A little less stick, a lot more carrot for Assad
If the opposition had been allowed to buy anti-aircraft missiles and cannons, the Assad regime would have collapsed
In August 2013, Damascus' Ghouta was shelled with chemical weapons. 1,700 citizens were killed. Most of those killed were women and children. Footage of the attack made everyone cry. Although the Syrian war is cruel and ugly, we've never - before the Ghouta incident - seen this many dead children.
Of those who survived, many suffocated by Sarin gas, an internationally prohibited chemical weapon. Although this wasn't the Syrian regime's first attack on civilian neighborhoods, the scene was horrifying and anger reached its peak.
U.S. President Barack Obama's stance was harmonious with the gravity of the incident. After verifying that the attack was one carried out by prohibited chemical substances, the United States said it would militarily respond to the Syrian regime's crime against civilians. The rest of the story is well-known as it was later agreed with the murderous regime that it hands over his chemical weapons in exchange of halting the military attack.
Syrian President Bashar al-Assad continued to kill thousands of people using explosive barrels, jets, tanks and cannons. The chemical attack thus practically served the regime as it prolonged its rule and gave the Syrian people the impression that the regime has lasting power.
The chemical attack also granted the regime more time to hand over its chemical arsenal and in the meantime it received massive support from Hezbollah and Iran through thousands of fighters. The regime also received advanced weapons from Russia.
Meanwhile, the rebels only received a negligible amount of basic weapons. The balance of powers changed due to this agreement, and the Assad regime regained control over vast areas which it had lost control over in the past two years.
The story may be old but the moral here is that despite many verbal threats, the Assad regime has received a little stick and lots of carrots.
This is what makes people really angry today. If the opposition had been allowed to buy anti-aircraft missiles and cannons, the Assad regime would have collapsed a long time ago because it's a military-security regime that represents a small minority.
The U.S. would have delivered a clear message if it had dared attack the Syrian regime.
Unfortunately, the only victory was confiscating 11% of the regime's chemical arsenal. We know that the regime may buy itself more time with the rest of its supplies.
In the end, it will hand over most of its prohibited weapons but 10% of the Sarin gas it possess is enough to cause enough harm among unarmed civilians.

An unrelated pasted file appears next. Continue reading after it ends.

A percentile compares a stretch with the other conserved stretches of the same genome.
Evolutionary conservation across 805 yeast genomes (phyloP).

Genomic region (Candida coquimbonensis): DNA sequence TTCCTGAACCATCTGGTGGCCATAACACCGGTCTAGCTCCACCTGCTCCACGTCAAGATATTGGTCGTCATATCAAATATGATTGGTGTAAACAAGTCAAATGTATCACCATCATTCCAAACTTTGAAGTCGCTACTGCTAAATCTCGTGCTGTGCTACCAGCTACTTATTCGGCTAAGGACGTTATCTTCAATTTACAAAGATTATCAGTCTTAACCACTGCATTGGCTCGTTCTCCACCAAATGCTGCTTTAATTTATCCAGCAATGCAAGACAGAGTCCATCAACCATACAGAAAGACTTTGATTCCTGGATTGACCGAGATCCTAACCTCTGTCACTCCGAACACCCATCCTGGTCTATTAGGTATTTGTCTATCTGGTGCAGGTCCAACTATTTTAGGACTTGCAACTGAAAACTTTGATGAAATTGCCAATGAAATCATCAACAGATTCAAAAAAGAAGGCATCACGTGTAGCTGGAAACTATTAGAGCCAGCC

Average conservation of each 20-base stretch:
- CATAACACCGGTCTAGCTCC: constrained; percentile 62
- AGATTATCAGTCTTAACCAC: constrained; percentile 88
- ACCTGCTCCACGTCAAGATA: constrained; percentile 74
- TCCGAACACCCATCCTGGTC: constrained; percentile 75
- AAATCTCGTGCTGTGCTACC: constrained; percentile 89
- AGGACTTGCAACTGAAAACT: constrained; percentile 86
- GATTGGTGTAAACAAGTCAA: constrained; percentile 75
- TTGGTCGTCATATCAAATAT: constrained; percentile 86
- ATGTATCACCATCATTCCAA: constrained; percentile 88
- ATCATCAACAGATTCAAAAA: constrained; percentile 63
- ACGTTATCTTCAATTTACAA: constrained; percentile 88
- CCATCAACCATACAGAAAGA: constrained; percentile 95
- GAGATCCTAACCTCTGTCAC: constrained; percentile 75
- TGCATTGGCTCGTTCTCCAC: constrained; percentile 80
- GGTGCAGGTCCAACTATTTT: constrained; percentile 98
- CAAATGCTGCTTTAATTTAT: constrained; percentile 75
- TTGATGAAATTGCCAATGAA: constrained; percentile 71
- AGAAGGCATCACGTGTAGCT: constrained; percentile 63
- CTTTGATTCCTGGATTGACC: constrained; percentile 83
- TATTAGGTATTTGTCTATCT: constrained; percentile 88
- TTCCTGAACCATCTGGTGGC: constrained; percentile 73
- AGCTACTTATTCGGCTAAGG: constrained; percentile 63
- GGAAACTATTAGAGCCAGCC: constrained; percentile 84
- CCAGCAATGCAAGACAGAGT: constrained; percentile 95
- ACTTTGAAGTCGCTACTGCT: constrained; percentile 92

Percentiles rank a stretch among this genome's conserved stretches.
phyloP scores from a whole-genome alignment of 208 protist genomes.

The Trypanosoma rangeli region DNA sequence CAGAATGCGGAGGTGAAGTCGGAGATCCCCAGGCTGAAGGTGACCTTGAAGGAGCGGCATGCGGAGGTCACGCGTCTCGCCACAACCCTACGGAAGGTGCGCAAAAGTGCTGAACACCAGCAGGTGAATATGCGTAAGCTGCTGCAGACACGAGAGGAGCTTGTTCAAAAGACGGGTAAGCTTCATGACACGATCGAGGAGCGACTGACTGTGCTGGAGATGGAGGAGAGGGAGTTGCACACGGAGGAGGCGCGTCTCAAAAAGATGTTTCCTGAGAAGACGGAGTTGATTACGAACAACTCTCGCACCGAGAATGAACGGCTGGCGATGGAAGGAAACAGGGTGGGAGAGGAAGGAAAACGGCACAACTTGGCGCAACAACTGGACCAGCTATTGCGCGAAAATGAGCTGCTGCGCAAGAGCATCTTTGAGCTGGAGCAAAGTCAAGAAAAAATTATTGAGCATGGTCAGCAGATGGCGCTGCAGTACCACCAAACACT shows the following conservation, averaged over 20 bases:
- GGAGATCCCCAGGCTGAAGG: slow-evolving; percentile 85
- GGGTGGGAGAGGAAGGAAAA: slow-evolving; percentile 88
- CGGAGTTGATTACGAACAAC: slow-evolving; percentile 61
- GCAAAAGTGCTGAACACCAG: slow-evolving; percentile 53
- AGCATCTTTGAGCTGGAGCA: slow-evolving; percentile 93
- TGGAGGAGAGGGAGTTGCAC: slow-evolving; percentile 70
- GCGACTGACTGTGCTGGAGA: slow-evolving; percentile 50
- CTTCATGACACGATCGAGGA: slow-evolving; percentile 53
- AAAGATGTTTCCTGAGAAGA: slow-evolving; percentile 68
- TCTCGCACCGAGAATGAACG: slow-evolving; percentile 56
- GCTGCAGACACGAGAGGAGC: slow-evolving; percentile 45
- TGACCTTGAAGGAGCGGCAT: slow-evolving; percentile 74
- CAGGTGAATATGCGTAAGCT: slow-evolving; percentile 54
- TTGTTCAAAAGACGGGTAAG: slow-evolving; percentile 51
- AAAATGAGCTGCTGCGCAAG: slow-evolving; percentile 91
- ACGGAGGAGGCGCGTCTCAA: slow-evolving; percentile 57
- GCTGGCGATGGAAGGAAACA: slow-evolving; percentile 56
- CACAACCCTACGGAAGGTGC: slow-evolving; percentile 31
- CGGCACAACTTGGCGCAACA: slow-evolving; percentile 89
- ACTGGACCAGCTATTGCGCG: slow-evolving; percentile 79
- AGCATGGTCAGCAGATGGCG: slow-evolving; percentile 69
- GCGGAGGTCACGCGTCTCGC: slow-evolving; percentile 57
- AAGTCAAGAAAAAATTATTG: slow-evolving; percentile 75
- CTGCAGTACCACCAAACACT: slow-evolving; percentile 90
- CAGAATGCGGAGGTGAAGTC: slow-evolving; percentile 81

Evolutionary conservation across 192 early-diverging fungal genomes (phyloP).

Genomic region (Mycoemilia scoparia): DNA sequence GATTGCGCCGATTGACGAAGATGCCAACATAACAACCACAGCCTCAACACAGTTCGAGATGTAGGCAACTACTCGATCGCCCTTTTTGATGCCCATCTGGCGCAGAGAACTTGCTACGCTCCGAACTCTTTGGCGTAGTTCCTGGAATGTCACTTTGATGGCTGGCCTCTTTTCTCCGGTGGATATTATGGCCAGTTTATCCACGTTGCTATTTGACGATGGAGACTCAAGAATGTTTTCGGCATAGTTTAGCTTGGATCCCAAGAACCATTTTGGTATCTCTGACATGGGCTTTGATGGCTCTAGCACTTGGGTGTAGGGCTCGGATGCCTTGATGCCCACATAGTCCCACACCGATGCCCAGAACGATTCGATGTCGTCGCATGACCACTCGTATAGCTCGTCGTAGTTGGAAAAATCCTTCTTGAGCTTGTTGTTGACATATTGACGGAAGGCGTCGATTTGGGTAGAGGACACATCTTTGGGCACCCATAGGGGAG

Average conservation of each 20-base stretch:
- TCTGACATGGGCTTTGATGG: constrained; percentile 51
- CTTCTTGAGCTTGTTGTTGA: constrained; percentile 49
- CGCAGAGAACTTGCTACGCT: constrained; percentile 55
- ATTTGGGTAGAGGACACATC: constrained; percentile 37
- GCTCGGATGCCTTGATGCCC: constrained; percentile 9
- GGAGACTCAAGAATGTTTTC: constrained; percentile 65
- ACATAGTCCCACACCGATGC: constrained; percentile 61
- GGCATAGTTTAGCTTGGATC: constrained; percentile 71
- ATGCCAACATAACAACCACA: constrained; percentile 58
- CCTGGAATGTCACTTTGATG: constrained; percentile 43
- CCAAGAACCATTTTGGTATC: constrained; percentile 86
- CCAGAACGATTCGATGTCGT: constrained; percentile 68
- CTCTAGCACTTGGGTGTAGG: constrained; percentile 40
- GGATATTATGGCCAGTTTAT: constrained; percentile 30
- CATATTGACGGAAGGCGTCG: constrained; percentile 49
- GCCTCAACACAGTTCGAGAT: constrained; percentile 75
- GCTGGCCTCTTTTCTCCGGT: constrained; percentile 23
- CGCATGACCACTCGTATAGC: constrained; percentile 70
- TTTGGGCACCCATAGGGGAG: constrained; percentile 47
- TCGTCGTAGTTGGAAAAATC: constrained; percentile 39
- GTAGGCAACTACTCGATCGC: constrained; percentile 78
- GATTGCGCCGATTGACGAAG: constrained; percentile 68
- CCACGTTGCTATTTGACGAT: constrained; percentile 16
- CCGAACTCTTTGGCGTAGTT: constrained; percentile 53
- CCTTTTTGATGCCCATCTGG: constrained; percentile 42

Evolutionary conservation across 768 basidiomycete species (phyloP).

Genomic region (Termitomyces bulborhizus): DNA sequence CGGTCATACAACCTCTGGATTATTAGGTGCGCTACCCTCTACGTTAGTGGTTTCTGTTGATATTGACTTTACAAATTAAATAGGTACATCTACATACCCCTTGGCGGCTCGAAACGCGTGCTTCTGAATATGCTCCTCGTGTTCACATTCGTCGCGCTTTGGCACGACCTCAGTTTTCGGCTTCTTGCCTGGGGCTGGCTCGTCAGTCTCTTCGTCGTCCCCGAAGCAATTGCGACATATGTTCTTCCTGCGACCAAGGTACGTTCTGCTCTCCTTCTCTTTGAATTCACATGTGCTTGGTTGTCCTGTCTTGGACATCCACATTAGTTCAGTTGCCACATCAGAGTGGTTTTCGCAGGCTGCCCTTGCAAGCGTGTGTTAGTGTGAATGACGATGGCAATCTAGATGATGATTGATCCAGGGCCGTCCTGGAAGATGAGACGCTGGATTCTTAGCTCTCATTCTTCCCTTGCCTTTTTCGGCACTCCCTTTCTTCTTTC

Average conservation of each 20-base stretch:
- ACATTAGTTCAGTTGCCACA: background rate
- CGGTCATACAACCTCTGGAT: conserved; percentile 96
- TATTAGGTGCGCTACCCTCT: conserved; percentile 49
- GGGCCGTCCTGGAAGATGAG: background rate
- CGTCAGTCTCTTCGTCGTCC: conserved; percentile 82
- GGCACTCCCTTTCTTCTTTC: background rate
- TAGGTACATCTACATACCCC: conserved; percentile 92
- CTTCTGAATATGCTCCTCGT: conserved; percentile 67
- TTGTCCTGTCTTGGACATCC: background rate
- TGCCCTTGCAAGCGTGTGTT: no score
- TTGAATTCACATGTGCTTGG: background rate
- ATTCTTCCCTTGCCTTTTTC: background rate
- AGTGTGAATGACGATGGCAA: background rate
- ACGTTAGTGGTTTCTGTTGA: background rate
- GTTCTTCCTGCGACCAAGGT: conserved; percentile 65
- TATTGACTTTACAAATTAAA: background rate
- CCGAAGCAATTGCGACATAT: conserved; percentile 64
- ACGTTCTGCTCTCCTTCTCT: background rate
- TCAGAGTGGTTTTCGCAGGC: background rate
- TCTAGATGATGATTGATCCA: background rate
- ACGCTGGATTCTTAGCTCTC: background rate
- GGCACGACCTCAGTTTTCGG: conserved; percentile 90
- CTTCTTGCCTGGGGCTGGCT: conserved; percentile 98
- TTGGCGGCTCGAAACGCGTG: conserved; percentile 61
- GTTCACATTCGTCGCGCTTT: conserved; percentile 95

The chemical attack thus practically served the regime as it prolonged its rule and gave the Syrian people the impression that the regime has lasting power.Abdulrahman al-Rashed
The regime may have not lasted this long if it had not used the deadly chemical.
It bought time, place and alliances. It terrified millions of people until it forced more than 5 million people to flee their homes either to other places inside Syria or to other countries.
Assad was rewarded for committing one of the most hideous crimes in the history of modern wars. We have a list of more than 140,000 people who were killed by his forces. Thousands died of hunger, siege and undocumented murder, and thousands others died in the regime's jails.
This means that the around 250,000 Syrians may have been killed by the regime and no one has done anything to stop this massacre which has been on for over three years.
We think it's not fair that the world has remained silent over this hideous massacre for so long. It makes no sense that the world only talks about al-Qaeda and its branches which are fighting in Syria. What about the millions of displaced people, widows and orphans who are confronting a criminal security regime?
This is not only the opposition's and the neighboring countries' responsibility but everyone's responsibility.
Syria has been inflicted. It crisis has touched us a lot more than other crises have, and its wounds will be painful to many.
This article was first published in Asharq al-Awsat on Feb. 20, 2014.
Abdulrahman al-Rashed is the General Manager of Al Arabiya News Channel. A veteran and internationally acclaimed journalist, he is a former editor-in-chief of the London-based leading Arab daily Asharq al-Awsat, where he still regularly writes a political column. He has also served as the editor of Asharq al-Awsat’s sister publication, al-Majalla. Throughout his career, Rashed has interviewed several world leaders, with his articles garnering worldwide recognition, and he has successfully led Al Arabiya to the highly regarded, thriving and influential position it is in today.
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